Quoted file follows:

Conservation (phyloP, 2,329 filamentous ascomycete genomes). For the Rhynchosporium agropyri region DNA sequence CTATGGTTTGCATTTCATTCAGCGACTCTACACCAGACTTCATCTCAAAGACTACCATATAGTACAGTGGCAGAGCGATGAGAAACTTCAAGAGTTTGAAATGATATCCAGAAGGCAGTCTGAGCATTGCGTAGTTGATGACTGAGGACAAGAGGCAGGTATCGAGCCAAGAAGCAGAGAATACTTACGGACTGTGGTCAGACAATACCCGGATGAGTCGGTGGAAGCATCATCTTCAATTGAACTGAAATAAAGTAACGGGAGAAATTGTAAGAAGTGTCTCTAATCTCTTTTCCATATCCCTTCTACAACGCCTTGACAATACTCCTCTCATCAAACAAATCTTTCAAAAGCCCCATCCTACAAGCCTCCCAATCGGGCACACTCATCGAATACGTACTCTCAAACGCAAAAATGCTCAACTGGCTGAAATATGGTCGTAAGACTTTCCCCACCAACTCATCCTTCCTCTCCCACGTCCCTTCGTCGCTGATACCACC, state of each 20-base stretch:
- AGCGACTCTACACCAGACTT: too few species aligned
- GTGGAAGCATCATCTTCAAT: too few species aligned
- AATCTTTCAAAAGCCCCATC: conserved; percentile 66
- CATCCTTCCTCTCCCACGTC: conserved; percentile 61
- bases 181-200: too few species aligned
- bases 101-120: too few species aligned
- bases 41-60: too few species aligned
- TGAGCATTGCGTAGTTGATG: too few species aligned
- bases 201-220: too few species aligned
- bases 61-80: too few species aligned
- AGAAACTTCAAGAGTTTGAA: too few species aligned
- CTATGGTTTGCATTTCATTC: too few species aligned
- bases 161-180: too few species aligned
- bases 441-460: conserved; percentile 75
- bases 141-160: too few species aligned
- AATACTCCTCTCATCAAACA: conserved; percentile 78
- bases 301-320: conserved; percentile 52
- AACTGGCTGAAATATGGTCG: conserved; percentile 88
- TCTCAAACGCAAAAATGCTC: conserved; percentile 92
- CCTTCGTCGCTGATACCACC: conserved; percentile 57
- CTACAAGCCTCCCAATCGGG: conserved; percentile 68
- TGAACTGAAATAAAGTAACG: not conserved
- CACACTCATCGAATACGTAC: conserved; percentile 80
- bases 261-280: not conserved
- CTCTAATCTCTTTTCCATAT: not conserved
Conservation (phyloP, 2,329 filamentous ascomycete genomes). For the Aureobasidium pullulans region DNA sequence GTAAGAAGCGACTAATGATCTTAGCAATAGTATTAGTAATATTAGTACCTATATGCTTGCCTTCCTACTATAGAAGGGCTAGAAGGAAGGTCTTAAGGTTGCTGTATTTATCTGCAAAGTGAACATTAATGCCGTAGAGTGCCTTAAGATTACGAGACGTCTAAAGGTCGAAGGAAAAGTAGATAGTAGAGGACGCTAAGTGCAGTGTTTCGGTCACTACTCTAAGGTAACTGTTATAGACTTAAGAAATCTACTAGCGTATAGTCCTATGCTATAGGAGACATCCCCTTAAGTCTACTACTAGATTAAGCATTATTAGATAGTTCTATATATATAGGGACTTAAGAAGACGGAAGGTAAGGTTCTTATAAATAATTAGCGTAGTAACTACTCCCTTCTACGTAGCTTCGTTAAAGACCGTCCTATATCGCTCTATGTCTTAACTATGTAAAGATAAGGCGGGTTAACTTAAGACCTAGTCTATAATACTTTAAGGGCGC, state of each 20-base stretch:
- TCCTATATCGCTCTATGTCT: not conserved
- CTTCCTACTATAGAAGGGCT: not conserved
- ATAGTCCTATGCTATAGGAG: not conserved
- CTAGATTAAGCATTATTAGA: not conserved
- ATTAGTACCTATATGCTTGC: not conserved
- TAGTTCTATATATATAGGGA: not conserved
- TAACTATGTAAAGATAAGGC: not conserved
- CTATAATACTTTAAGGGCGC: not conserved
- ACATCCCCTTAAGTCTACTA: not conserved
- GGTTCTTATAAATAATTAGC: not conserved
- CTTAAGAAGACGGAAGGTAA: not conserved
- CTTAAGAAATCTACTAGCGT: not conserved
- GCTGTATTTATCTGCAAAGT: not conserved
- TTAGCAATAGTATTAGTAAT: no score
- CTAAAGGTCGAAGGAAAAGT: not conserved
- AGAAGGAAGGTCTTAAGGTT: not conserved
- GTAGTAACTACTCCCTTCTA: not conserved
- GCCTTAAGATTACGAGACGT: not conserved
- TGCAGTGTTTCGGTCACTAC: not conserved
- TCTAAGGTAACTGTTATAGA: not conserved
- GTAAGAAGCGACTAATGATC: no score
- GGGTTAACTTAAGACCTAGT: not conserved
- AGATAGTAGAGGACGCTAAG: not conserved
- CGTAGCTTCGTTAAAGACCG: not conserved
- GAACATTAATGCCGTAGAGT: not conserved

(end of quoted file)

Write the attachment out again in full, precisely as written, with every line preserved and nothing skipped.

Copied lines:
Conservation (phyloP, 2,329 filamentous ascomycete genomes). For the Rhynchosporium agropyri region DNA sequence CTATGGTTTGCATTTCATTCAGCGACTCTACACCAGACTTCATCTCAAAGACTACCATATAGTACAGTGGCAGAGCGATGAGAAACTTCAAGAGTTTGAAATGATATCCAGAAGGCAGTCTGAGCATTGCGTAGTTGATGACTGAGGACAAGAGGCAGGTATCGAGCCAAGAAGCAGAGAATACTTACGGACTGTGGTCAGACAATACCCGGATGAGTCGGTGGAAGCATCATCTTCAATTGAACTGAAATAAAGTAACGGGAGAAATTGTAAGAAGTGTCTCTAATCTCTTTTCCATATCCCTTCTACAACGCCTTGACAATACTCCTCTCATCAAACAAATCTTTCAAAAGCCCCATCCTACAAGCCTCCCAATCGGGCACACTCATCGAATACGTACTCTCAAACGCAAAAATGCTCAACTGGCTGAAATATGGTCGTAAGACTTTCCCCACCAACTCATCCTTCCTCTCCCACGTCCCTTCGTCGCTGATACCACC, state of each 20-base stretch:
- AGCGACTCTACACCAGACTT: too few species aligned
- GTGGAAGCATCATCTTCAAT: too few species aligned
- AATCTTTCAAAAGCCCCATC: conserved; percentile 66
- CATCCTTCCTCTCCCACGTC: conserved; percentile 61
- bases 181-200: too few species aligned
- bases 101-120: too few species aligned
- bases 41-60: too few species aligned
- TGAGCATTGCGTAGTTGATG: too few species aligned
- bases 201-220: too few species aligned
- bases 61-80: too few species aligned
- AGAAACTTCAAGAGTTTGAA: too few species aligned
- CTATGGTTTGCATTTCATTC: too few species aligned
- bases 161-180: too few species aligned
- bases 441-460: conserved; percentile 75
- bases 141-160: too few species aligned
- AATACTCCTCTCATCAAACA: conserved; percentile 78
- bases 301-320: conserved; percentile 52
- AACTGGCTGAAATATGGTCG: conserved; percentile 88
- TCTCAAACGCAAAAATGCTC: conserved; percentile 92
- CCTTCGTCGCTGATACCACC: conserved; percentile 57
- CTACAAGCCTCCCAATCGGG: conserved; percentile 68
- TGAACTGAAATAAAGTAACG: not conserved
- CACACTCATCGAATACGTAC: conserved; percentile 80
- bases 261-280: not conserved
- CTCTAATCTCTTTTCCATAT: not conserved
Conservation (phyloP, 2,329 filamentous ascomycete genomes). For the Aureobasidium pullulans region DNA sequence GTAAGAAGCGACTAATGATCTTAGCAATAGTATTAGTAATATTAGTACCTATATGCTTGCCTTCCTACTATAGAAGGGCTAGAAGGAAGGTCTTAAGGTTGCTGTATTTATCTGCAAAGTGAACATTAATGCCGTAGAGTGCCTTAAGATTACGAGACGTCTAAAGGTCGAAGGAAAAGTAGATAGTAGAGGACGCTAAGTGCAGTGTTTCGGTCACTACTCTAAGGTAACTGTTATAGACTTAAGAAATCTACTAGCGTATAGTCCTATGCTATAGGAGACATCCCCTTAAGTCTACTACTAGATTAAGCATTATTAGATAGTTCTATATATATAGGGACTTAAGAAGACGGAAGGTAAGGTTCTTATAAATAATTAGCGTAGTAACTACTCCCTTCTACGTAGCTTCGTTAAAGACCGTCCTATATCGCTCTATGTCTTAACTATGTAAAGATAAGGCGGGTTAACTTAAGACCTAGTCTATAATACTTTAAGGGCGC, state of each 20-base stretch:
- TCCTATATCGCTCTATGTCT: not conserved
- CTTCCTACTATAGAAGGGCT: not conserved
- ATAGTCCTATGCTATAGGAG: not conserved
- CTAGATTAAGCATTATTAGA: not conserved
- ATTAGTACCTATATGCTTGC: not conserved
- TAGTTCTATATATATAGGGA: not conserved
- TAACTATGTAAAGATAAGGC: not conserved
- CTATAATACTTTAAGGGCGC: not conserved
- ACATCCCCTTAAGTCTACTA: not conserved
- GGTTCTTATAAATAATTAGC: not conserved
- CTTAAGAAGACGGAAGGTAA: not conserved
- CTTAAGAAATCTACTAGCGT: not conserved
- GCTGTATTTATCTGCAAAGT: not conserved
- TTAGCAATAGTATTAGTAAT: no score
- CTAAAGGTCGAAGGAAAAGT: not conserved
- AGAAGGAAGGTCTTAAGGTT: not conserved
- GTAGTAACTACTCCCTTCTA: not conserved
- GCCTTAAGATTACGAGACGT: not conserved
- TGCAGTGTTTCGGTCACTAC: not conserved
- TCTAAGGTAACTGTTATAGA: not conserved
- GTAAGAAGCGACTAATGATC: no score
- GGGTTAACTTAAGACCTAGT: not conserved
- AGATAGTAGAGGACGCTAAG: not conserved
- CGTAGCTTCGTTAAAGACCG: not conserved
- GAACATTAATGCCGTAGAGT: not conserved